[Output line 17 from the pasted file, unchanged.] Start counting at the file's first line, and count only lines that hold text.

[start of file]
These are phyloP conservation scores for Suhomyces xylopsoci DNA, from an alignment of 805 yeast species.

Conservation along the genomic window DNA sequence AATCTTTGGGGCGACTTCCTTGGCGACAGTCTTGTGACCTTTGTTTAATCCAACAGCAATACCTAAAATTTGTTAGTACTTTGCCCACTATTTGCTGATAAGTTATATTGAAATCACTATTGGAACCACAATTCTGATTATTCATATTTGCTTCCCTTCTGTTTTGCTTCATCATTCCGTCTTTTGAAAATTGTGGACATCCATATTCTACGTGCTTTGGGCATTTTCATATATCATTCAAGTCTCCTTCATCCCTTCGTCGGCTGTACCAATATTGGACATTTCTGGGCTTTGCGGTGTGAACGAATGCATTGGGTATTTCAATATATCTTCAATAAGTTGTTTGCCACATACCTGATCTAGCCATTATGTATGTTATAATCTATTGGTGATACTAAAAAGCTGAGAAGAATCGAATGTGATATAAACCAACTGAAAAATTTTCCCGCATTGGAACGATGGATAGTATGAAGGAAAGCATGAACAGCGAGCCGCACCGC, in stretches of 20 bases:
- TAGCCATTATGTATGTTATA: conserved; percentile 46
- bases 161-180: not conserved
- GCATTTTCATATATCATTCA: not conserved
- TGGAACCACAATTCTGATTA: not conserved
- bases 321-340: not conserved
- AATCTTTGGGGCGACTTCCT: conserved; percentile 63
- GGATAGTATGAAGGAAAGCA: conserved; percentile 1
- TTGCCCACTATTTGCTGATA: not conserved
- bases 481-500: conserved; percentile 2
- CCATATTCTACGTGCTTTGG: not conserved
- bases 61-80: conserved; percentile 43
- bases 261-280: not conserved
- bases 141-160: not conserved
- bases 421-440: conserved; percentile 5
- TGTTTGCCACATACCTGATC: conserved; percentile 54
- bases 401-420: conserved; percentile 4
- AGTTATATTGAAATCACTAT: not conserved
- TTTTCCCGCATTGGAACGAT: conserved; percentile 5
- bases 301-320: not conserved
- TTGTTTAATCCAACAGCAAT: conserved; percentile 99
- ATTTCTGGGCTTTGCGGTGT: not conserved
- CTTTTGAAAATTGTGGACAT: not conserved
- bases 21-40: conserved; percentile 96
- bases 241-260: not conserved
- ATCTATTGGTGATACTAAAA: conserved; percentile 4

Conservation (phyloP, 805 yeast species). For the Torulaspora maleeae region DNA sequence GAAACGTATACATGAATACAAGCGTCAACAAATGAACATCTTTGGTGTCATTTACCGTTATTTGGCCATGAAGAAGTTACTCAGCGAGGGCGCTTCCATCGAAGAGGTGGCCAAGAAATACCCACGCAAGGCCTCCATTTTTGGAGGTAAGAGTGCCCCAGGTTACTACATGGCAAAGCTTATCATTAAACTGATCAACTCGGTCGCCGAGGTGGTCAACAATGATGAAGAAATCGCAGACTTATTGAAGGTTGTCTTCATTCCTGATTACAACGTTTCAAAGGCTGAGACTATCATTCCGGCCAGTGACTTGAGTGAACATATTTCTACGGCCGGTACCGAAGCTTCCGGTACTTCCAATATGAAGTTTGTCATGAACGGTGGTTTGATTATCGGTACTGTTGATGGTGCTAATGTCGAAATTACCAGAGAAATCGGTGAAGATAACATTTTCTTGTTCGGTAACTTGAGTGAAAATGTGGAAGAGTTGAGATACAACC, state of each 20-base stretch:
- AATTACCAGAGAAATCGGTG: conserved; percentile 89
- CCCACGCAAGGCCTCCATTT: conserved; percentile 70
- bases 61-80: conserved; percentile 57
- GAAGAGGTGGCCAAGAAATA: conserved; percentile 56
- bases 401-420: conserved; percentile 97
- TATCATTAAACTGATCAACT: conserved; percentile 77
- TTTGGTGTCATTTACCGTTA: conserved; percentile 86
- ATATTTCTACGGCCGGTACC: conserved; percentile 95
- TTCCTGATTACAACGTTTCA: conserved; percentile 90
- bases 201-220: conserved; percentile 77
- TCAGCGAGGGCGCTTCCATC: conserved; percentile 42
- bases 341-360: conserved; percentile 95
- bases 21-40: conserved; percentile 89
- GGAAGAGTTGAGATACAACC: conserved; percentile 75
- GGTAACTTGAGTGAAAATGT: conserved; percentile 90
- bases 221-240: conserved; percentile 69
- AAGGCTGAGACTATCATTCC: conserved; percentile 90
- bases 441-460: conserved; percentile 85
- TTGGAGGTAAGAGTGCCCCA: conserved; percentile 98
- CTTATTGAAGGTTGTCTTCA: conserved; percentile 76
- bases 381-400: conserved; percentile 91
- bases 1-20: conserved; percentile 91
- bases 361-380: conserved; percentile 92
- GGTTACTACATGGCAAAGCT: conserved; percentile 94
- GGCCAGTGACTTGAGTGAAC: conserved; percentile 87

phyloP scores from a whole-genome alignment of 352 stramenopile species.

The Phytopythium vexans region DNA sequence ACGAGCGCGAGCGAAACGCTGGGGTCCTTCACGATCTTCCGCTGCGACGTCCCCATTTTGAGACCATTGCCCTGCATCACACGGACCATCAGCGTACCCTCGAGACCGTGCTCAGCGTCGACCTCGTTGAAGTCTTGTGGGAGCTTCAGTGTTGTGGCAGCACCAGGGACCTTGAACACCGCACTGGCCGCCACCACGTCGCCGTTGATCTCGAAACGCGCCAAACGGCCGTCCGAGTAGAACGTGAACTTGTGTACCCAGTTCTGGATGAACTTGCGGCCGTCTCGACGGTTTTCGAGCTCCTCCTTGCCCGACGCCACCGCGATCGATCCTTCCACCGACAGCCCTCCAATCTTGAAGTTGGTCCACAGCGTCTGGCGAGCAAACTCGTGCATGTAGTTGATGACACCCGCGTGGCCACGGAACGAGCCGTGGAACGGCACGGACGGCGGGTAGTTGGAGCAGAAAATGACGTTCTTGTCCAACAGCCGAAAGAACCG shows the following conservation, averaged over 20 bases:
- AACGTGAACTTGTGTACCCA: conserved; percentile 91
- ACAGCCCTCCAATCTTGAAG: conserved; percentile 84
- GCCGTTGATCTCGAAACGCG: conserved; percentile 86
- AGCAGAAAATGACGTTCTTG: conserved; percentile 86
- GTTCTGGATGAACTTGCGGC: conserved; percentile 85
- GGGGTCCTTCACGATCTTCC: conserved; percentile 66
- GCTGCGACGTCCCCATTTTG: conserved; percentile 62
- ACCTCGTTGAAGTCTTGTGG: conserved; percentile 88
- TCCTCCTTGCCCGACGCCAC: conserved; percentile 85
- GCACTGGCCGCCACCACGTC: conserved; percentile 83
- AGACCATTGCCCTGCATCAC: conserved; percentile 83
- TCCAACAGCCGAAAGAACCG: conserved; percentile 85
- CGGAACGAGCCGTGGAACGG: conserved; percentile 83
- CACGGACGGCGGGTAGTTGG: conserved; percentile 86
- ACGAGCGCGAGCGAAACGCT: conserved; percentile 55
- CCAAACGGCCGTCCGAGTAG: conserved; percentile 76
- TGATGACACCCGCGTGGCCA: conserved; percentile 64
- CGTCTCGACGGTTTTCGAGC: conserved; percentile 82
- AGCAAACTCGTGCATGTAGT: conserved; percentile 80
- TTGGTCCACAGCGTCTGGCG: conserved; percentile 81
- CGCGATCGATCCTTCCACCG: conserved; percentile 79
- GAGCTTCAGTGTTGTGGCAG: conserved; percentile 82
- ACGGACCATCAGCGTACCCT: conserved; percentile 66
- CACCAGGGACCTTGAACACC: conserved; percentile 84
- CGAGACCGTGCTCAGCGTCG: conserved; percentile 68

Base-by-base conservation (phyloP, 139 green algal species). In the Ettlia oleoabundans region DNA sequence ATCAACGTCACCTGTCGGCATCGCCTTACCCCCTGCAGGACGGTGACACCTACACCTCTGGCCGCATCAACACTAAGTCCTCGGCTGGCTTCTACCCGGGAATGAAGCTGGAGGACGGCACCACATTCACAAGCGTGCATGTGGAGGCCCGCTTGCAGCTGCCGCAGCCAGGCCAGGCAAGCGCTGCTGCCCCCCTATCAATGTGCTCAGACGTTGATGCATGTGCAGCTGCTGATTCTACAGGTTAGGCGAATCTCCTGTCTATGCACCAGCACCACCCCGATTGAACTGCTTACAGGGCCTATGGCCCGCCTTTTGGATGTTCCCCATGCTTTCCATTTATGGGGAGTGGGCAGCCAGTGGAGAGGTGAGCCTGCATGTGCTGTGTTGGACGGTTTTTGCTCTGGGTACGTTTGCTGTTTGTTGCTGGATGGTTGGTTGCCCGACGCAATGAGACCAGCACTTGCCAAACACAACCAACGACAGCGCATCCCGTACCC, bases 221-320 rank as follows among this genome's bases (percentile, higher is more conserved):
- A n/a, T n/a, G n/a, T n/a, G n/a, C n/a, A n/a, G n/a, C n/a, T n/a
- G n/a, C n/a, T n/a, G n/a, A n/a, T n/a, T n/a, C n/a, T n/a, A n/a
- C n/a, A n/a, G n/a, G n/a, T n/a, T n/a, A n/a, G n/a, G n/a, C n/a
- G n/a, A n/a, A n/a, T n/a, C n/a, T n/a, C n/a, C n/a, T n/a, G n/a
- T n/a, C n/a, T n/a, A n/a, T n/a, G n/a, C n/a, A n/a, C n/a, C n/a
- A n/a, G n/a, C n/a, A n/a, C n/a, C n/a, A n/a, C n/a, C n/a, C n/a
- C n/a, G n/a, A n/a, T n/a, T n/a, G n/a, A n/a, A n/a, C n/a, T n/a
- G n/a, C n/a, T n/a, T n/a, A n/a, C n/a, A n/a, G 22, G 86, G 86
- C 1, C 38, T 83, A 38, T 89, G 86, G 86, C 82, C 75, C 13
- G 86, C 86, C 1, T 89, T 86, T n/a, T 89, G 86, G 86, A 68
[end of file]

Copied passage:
- TGTTTGCCACATACCTGATC: conserved; percentile 54